When taking photos I can simply line up my subject using the grid overlay to make sure it has the rule of thirds applied. For beginners, using a grid in this manner is incredibly beneficial. It removes the guesswork and means you can easily build your confidence using the rule of thirds.
The grid option is typically located in your camera settings menu. I would first advise doing a quick Google search to see if your camera has this function.
Embark on a Dedicated Rule of Thirds Photography Trip
With your grid overlay applied, it’s now time to take your camera and start practicing. As with any photographic technique, practice is key. The more you take photos using the rule of thirds, the easier you will find it.
To start, dedicate an entire day or trip to improving your rule of thirds photography. For example, head into your local city and take subject photos exclusively using the rule of thirds. As you walk and explore, you will start to frame your subjects in this manner automatically. Eventually, it will become second nature and you won’t even have to think about the framing!
Analyze Your Old Photos and Re-Edit Them to Apply the Rule of Thirds
Today, photographers have the benefit of powerful photo editing software like Adobe Lightroom and ON1 Photo RAW. Software like this allows us to take an objective look at our photography – both past and present.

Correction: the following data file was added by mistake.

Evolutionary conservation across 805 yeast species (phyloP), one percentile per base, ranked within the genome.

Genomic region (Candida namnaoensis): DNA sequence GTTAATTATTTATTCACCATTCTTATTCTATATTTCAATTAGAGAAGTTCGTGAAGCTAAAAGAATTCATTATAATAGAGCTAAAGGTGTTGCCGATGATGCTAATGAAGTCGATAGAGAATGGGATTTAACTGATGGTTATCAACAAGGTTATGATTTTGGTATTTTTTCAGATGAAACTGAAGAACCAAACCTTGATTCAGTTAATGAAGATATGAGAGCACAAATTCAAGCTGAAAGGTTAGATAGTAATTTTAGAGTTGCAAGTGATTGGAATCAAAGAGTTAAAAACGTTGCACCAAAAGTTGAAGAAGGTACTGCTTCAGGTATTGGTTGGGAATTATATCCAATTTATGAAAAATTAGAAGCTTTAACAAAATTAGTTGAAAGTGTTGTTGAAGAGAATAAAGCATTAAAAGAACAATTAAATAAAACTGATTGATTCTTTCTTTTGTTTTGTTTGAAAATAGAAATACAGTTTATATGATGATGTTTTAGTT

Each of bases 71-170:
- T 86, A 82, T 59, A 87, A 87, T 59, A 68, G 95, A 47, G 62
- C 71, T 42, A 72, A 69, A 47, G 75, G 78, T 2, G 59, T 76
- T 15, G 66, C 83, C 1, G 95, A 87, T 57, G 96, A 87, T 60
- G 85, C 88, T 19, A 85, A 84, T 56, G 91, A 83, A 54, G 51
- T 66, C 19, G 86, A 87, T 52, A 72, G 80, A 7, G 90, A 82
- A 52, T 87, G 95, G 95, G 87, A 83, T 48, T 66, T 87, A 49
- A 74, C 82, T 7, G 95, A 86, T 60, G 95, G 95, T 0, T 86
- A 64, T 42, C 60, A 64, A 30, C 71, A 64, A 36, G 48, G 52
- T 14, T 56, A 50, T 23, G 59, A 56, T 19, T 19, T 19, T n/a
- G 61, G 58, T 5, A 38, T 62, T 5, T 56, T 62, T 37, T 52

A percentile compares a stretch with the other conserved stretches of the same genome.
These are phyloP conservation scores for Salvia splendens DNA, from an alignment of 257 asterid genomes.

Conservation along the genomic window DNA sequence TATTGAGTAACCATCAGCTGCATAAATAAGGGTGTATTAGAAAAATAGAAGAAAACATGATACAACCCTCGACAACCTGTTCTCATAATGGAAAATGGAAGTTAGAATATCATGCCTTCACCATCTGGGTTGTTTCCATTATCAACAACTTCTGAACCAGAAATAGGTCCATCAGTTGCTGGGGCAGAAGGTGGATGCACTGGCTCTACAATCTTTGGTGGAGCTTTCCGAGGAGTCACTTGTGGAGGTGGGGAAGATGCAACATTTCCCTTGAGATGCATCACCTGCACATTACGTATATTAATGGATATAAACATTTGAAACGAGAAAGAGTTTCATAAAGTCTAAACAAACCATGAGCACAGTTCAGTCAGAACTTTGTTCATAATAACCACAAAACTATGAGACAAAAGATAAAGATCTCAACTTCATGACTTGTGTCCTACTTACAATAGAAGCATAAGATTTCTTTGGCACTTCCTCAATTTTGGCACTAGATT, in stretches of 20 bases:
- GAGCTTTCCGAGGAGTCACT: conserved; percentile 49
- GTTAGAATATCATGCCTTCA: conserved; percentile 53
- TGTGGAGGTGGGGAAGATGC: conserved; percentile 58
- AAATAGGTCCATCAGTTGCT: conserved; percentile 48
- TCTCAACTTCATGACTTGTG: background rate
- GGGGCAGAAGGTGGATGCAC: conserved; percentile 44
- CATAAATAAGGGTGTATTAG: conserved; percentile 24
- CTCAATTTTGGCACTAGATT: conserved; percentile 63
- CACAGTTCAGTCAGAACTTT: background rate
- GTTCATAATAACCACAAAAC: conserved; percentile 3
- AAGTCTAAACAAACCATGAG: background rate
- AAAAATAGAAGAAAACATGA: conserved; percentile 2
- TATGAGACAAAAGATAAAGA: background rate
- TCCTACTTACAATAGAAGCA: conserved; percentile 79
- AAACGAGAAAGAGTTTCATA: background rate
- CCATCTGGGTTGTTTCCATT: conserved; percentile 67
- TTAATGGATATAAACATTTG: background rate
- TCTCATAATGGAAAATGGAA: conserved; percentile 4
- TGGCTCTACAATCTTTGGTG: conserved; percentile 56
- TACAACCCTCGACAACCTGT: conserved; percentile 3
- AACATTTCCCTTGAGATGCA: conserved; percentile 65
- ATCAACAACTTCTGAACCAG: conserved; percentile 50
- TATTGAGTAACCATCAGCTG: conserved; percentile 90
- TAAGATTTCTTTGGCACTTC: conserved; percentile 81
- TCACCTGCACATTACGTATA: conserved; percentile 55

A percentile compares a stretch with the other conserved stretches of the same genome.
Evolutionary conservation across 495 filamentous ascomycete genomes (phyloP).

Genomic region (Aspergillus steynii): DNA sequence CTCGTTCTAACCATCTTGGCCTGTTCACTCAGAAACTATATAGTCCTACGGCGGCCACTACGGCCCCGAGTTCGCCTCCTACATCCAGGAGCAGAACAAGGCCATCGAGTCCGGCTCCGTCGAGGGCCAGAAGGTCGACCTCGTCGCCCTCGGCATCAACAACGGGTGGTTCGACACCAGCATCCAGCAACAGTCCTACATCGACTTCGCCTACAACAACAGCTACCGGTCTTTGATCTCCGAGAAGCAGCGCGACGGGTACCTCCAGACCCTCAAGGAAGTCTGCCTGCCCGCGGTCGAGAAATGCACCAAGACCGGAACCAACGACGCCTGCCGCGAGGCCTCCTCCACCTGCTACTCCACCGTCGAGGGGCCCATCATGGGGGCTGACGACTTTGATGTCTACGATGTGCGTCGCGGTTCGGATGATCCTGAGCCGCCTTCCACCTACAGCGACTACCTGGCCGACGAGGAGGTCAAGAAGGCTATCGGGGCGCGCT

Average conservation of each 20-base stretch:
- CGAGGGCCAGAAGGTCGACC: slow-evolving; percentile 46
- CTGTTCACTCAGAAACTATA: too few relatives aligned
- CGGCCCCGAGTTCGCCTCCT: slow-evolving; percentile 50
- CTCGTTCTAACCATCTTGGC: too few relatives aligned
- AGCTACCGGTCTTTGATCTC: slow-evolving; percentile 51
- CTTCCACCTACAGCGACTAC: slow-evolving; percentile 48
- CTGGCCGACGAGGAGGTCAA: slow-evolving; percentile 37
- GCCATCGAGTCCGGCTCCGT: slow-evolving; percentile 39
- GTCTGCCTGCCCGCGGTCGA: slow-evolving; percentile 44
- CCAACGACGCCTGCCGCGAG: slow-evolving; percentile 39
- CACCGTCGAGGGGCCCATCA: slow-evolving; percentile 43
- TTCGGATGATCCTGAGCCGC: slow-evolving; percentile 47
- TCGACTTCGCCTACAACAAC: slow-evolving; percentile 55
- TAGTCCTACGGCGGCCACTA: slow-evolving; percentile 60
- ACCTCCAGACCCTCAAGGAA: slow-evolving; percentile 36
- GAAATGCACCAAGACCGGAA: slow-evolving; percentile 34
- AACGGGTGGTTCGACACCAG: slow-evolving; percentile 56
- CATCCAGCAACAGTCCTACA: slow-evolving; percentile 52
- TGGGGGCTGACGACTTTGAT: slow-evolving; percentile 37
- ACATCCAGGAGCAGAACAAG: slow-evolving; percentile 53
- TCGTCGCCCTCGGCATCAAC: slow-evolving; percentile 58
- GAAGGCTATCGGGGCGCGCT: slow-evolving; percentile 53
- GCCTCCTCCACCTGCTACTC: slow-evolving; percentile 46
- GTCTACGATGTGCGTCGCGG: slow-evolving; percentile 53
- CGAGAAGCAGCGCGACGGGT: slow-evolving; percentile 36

As a beginner who is learning new techniques, this is invaluable. For example, you can look back at your old photos for inspiration. Spend time analyzing your old photos and pick out a handful to re-edit with the aim of improving them by applying the rule of thirds.
You can use the crop function of photo editing software to re-frame the subjects in your photos. Sometimes this may not work due to the original composition. However, in many instances, you can simply re-crop a photo so that the subject is aligned to the left or right-hand third of the frame.
There may also be photos where you unknowingly used the rule of thirds!
Take Dual Photos With and Without the Rule of Thirds and Compare Them
It can be difficult to see the benefit and impact of the rule of thirds in your photos without a comparison. Why does framing a subject in the left or right-hand third of an image make any difference?